Most Marylanders face money troubles, poll finds
Recent price increases have caused “financial hardship” for the majority of Marylanders, according to a new Goucher College poll released Monday.
Asked about their personal financial situation, a third of Marylanders polled said it is worse than it was a year ago. Nearly a third said recent price increases have caused “major” financial hardship for them or others in their household, while another quarter of those polled said higher prices have caused “minor” financial hardship.
However, Mileah Kromer, who runs the poll as the director of the Sarah T. Hughes Center for Politics at Goucher College, highlighted a silver lining in the poll results.
“Although I think at the individual level, people are starting to feel the pinch of the economic conditions, as suggested by saying that it's been a major or minor impact in their life, it has yet to fully affect their perceptions of the state economy more broadly,” Kromer said.
The poll found that 52% of Marylanders have a “mostly positive” view of the state economy.
Asked what the state should do with its historic, multi-billion-dollar budget surplus, poll respondents were evenly split over whether to spend it on public services or cut taxes.
Kromer said this finding is a little surprising.
“Typically, in a state like Maryland where you have a large percentage of Democrats, who are generally supportive, at least on our previous polls, of increasing funding for things like public transportation and education, you would typically, I think, see a larger percentage of individuals saying that they want to see increased funding for public services,” she said. “But I think this question also speaks to the sort of larger economic picture that the Goucher Poll has painted this time around.”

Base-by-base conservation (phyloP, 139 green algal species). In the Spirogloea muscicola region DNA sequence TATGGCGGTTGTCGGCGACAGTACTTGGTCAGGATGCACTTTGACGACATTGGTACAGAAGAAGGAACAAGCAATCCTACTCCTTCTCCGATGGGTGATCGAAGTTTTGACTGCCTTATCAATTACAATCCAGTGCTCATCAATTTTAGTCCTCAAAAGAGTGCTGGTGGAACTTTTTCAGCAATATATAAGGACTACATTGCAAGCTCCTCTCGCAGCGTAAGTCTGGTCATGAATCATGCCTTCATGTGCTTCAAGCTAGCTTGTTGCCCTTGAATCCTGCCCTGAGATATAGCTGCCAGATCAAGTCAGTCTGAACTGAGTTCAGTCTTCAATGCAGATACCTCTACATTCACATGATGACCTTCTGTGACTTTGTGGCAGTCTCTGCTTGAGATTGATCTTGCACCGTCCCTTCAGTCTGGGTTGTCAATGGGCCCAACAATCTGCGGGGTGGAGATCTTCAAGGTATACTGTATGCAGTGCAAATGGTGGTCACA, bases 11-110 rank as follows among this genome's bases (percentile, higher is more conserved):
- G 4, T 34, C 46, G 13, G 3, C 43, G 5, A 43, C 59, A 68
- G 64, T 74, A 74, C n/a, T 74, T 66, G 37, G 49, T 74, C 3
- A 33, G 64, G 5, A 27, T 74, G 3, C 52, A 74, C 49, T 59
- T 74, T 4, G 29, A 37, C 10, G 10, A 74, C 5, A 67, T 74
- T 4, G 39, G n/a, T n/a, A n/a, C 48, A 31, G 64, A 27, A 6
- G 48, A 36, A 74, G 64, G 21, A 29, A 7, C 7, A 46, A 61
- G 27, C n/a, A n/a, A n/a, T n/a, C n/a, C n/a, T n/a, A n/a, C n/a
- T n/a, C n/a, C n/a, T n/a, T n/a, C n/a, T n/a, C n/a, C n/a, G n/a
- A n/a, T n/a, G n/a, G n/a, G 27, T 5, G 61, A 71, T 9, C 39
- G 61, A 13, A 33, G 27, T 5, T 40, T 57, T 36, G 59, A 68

Gov. Larry Hogan continued to poll well, with 65% of respondents saying they approve or strongly approve of the job he is doing. That is roughly on par with his approval ratings in the Goucher polls released in March and October 2021.
By contrast, Marylanders are evenly split over whether they approve of how President Joe Biden is handling his job.
Legalizing recreational marijuana continues to be popular among those polled, with 62% saying they support the move. An amendment to the state constitution legalizing the drug is pending in the General Assembly. If it passes, the question will be on the ballot in November.